Tags: Stock | buy | PE | invest

Loving a Company vs Investing In One

By    |   Monday, 15 December 2014 07:41 AM

Sometimes people think that if they love a company, it's worthy of investment. In fact, not only do they think this with companies, but they also think this about countries too.

For instance, this past week, I was on a Q&A panel at Newsmax's Economic Forum in New York City. While answering questions, a woman in the audience said of the panel, "It sounds like you hate America." (That was in response to some words of caution we gave against investing in the U.S. stock market averages right now).

She confused our thoughts on investing with our love or what she thought was a lack of it, for our country.

I love America every day. There's not a day that goes by where I don't love this country. However, that doesn't mean that every day is a day to invest in U.S. stocks via the S&P 500, for instance.

You see, there are times when those companies are cheap and it's time to gobble up some shares, and there are times when those companies within the stock index are expensive and therefore it's time to stay away from them. So that's an assessment, not a change in my love for the company.

I said to the woman, "What if I decided that I was going to eat cupcakes every day for the next year? Would you think I'd be fatter at the end of that year? Well, why in the world would you be so negative on me?"

The point is, it's nothing personal. It's an observation. Our nation's stocks are very high priced right now, and our nation is stacking up debt at a faster pace than ever before. Now, I can love my country as much as I want to, and it's still not going to change those facts.

And so it is with companies too. If you love a company, buy its product or use its services. But don't confuse that with it being prudent to invest in it.

I know you've heard people on TV tell you, "Invest in what you love." I'll be honest with you. I've invested in companies that I didn't like at all, but they were at super cheap fundamental valuations, so I invested. Why? It was prudent to do so, with my money.

So going back to the Q&A panel . . . I told the audience that I'd be willing to drive a Tesla sports car. I like the look and pick-up of the car. So I'd be a customer (if they were cheaper . . . I'm too cheap to buy one). But I'd not be an investor. Why?

The company hasn't made any money. With so many companies to pick from in the world that DO make money, why would I invest in one that doesn't make money?

Oh, but next year, they're projected to make money. And that's true. They MIGHT make their first profit next year. However, the stock trades at a forward (projected) price-earnings (P/E) ratio of 75.

So I could buy stocks like we buy in the Ultimate Wealth Report for cheap P/Es of 6 to 12 (the cheaper the P/E, the better value) or I could buy the overall market via the S&P 500, which has a P/E of 20. Or I could lose my mind and pay 75 times in price for the projected earnings of the company next year.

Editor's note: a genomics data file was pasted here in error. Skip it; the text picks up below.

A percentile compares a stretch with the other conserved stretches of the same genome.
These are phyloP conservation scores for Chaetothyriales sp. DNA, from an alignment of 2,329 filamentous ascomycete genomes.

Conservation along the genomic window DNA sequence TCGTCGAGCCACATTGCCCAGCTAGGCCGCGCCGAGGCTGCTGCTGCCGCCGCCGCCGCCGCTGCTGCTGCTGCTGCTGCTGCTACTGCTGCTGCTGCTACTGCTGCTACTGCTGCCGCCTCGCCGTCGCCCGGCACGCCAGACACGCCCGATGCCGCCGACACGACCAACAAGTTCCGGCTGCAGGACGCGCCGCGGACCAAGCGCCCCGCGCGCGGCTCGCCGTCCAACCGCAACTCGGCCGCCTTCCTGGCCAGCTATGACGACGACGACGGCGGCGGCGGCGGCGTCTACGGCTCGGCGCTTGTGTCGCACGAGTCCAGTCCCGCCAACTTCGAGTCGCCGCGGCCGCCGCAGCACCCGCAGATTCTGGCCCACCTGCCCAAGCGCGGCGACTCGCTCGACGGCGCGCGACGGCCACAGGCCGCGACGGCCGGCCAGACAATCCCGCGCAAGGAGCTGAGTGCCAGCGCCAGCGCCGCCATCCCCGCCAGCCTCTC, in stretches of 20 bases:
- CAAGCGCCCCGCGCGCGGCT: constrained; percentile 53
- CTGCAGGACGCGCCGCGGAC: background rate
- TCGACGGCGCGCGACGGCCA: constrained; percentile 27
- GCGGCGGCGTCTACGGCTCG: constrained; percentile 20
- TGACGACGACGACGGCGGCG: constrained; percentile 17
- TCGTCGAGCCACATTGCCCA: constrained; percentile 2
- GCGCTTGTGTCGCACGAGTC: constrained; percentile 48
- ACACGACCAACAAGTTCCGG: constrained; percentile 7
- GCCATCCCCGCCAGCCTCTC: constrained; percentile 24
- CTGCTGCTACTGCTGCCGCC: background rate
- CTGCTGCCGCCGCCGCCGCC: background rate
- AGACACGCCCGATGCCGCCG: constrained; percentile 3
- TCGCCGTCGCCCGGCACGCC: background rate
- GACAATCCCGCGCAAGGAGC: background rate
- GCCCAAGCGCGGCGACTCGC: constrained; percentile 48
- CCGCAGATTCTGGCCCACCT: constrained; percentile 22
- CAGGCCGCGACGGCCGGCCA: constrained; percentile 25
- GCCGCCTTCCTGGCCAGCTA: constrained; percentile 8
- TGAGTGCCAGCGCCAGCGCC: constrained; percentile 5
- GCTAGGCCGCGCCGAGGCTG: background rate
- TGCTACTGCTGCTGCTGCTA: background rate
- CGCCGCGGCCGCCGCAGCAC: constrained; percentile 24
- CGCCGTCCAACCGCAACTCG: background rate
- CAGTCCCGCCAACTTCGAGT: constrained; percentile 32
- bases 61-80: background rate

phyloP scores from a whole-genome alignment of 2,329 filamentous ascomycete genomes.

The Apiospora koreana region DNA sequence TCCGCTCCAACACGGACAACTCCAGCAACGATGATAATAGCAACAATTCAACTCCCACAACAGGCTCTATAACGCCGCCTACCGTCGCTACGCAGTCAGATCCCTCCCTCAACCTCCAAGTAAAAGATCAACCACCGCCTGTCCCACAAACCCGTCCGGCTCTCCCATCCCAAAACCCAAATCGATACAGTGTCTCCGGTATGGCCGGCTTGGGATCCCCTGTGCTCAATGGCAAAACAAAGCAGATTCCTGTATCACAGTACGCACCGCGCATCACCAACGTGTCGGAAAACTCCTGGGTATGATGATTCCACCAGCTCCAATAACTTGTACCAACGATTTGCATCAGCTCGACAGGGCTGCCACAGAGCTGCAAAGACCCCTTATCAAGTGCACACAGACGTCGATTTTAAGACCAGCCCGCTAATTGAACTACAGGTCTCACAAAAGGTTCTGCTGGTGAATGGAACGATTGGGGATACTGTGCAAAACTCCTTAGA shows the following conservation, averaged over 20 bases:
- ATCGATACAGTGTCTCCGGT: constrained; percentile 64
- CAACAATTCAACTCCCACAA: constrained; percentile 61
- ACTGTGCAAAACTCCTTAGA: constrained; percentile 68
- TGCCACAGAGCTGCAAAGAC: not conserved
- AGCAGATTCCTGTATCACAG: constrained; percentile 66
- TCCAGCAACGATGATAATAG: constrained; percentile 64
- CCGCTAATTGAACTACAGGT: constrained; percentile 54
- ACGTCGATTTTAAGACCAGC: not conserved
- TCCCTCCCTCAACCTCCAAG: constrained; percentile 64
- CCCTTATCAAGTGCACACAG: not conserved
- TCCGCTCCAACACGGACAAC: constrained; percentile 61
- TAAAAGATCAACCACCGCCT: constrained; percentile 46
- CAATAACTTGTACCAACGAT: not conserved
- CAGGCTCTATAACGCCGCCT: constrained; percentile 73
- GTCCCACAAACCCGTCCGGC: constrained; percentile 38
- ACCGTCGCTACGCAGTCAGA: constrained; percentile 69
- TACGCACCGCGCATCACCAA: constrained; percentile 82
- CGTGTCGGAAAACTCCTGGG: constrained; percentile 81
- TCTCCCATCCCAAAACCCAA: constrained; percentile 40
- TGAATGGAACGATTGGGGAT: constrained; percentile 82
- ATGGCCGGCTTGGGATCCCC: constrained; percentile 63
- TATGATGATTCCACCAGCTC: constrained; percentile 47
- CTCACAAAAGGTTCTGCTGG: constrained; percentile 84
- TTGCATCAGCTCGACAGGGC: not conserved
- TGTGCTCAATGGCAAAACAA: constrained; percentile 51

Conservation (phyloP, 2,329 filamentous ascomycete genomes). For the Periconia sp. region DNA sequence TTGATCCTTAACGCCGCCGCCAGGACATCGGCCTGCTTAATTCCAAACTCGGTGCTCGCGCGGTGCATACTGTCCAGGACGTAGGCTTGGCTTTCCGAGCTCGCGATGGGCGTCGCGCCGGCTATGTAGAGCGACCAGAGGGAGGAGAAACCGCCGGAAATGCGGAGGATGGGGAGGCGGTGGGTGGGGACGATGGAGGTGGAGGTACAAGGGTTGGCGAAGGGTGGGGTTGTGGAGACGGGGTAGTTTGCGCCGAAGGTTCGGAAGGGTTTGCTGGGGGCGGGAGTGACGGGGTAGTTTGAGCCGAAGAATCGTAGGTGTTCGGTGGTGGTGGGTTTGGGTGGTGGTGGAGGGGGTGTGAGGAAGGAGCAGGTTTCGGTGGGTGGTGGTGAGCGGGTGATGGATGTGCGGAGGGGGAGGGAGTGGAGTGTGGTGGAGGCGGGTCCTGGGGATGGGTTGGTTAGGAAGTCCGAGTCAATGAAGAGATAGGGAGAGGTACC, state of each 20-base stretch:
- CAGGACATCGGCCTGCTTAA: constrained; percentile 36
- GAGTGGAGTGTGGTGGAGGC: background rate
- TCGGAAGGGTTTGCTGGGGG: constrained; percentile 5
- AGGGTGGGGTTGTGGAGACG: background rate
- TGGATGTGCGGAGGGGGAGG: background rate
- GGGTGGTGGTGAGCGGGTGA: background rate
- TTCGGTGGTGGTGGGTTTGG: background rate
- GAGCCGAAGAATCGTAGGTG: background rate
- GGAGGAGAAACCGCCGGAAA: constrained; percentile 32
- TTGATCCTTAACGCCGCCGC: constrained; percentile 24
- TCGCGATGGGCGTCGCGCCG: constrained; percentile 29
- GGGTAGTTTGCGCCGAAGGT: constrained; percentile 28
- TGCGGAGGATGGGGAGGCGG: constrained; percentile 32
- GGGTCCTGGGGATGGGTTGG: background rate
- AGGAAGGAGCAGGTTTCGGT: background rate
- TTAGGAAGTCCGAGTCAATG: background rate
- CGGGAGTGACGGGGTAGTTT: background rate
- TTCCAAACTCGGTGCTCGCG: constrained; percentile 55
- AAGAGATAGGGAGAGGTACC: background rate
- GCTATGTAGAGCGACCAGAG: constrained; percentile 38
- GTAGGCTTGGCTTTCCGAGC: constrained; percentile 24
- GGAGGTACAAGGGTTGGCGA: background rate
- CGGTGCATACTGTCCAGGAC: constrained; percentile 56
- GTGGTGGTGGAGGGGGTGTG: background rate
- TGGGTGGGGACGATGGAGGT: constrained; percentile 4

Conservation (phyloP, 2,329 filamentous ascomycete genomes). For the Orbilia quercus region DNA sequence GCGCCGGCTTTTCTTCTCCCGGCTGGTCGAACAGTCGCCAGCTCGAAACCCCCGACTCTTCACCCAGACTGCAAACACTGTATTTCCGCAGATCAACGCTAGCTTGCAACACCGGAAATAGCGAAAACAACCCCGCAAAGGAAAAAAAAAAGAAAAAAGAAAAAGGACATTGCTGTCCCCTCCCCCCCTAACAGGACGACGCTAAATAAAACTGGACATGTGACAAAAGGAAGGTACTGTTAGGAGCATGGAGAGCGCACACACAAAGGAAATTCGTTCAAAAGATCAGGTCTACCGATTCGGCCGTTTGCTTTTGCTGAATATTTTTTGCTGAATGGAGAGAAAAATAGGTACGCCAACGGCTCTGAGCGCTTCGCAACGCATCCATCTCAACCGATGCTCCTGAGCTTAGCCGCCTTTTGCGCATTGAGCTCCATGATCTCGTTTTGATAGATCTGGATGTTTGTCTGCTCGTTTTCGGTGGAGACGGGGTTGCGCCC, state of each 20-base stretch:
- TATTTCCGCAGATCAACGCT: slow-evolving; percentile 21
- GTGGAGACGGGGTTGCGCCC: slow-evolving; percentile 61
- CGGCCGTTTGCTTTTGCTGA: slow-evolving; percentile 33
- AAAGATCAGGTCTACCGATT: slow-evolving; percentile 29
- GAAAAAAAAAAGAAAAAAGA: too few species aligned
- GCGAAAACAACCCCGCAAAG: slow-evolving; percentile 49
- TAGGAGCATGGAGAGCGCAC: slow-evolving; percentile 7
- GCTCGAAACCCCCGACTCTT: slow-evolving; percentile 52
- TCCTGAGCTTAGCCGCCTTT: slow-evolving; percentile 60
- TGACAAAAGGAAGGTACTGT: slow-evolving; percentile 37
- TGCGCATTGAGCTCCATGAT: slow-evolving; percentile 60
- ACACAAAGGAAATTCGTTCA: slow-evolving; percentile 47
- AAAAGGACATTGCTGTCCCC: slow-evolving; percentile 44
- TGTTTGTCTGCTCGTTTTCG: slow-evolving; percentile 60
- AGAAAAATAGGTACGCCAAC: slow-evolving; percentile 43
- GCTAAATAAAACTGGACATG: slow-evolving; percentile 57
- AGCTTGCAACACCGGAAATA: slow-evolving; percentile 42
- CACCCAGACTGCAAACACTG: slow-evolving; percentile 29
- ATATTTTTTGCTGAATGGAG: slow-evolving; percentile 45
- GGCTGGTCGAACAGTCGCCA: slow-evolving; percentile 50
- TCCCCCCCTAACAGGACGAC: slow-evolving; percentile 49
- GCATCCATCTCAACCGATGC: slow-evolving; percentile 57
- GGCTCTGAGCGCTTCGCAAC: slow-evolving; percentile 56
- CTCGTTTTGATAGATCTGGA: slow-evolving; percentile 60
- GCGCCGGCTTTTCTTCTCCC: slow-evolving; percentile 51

I gave the audience another example. I told them that I love Amazon.com . . . as a customer. Heck, it's a man's way to shop. I can price shop online and find the best product for the price, then click to buy it and have it shipped to my door (many times for no shipping costs). What man doesn't love that? They didn't have to spend hours at the mall and pay a higher price because it was in the mall. Instead, they can simply go to their front door in a few days and their product is there!

So I love the concept and I'm a customer. So why wouldn't I invest in Amazon.com since I "love" it so much? It's not worthy of my investing dollars. Why?

Amazon.com made no money last year. They had no earnings. Yes, next year, they are projected to earn some money. However, the stock price is so high that it's got a P/E of 347! So that would mean I'm paying 347 times its earnings, which MIGHT happen. Even if it happened just as they projected, this P/E is one of the priciest in the entire stock market.

Picture it this way. What if I told you that you could buy a hamburger restaurant down the road from you that made $100,000 per year in earnings for $500,000. The price relative to the earnings would be a P/E of 5.

OR you could buy another hamburger restaurant down the road that doesn't make any money this year but is projected to make money next year. However, next year it's going to make $10,000. And you could buy it for just under $3.5 million dollars (a P/E of 347). Which are you going to buy?

You might never get your initial capital back out of the latter investment, but with the former investment, you could get your money back out of the business in five years and everything after that is "gravy".

But hey, if you like the burgers better from the place that doesn't make any money, go buy their burger and enjoy it. But don't invest in the company by buying the company.

And so it goes with companies traded via the stock market. Buy the ones that make fundamental sense, but only be "the customer" of companies that you like that don't make fundamental sense.

God bless!

About the Author: Sean Hyman
Sean Hyman is a member of the Moneynews Financial Brain Trust.
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Sometimes people think that if they love a company, it's worthy of investment. In fact, not only do they think this with companies, but they also think this about countries too.
Stock, buy, PE, invest
Monday, 15 December 2014 07:41 AM
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